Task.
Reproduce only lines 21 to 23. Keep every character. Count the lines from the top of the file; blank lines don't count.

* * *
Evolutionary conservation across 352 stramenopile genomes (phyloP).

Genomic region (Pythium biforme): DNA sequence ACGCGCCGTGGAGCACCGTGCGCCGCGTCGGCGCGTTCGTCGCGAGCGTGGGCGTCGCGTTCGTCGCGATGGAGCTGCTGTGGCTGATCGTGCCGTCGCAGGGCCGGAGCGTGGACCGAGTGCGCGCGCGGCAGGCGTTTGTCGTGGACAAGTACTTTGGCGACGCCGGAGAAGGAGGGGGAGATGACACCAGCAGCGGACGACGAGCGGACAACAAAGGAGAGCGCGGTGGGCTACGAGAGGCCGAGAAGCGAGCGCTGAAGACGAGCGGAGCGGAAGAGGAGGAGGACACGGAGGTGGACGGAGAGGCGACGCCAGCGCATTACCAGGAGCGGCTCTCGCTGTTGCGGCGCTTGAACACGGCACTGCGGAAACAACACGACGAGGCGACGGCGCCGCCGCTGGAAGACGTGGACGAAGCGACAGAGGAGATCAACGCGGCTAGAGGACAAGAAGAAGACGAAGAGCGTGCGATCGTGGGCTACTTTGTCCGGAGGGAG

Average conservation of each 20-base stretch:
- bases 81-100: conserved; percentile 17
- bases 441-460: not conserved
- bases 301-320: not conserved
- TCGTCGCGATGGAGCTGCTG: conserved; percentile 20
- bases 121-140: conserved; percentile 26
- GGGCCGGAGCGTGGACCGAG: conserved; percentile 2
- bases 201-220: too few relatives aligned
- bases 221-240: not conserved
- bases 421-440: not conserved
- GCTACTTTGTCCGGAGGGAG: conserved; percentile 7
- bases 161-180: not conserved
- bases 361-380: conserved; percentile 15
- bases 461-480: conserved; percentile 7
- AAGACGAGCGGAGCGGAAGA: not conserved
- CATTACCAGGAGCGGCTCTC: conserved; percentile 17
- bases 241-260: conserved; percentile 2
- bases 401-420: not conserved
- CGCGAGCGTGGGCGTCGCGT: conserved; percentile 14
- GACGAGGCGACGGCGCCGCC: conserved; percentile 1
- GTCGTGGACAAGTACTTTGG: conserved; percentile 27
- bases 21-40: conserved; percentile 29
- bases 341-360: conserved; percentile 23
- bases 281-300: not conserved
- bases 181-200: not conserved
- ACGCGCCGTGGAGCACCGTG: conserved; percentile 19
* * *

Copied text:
- CGCGAGCGTGGGCGTCGCGT: conserved; percentile 14
- GACGAGGCGACGGCGCCGCC: conserved; percentile 1
- GTCGTGGACAAGTACTTTGG: conserved; percentile 27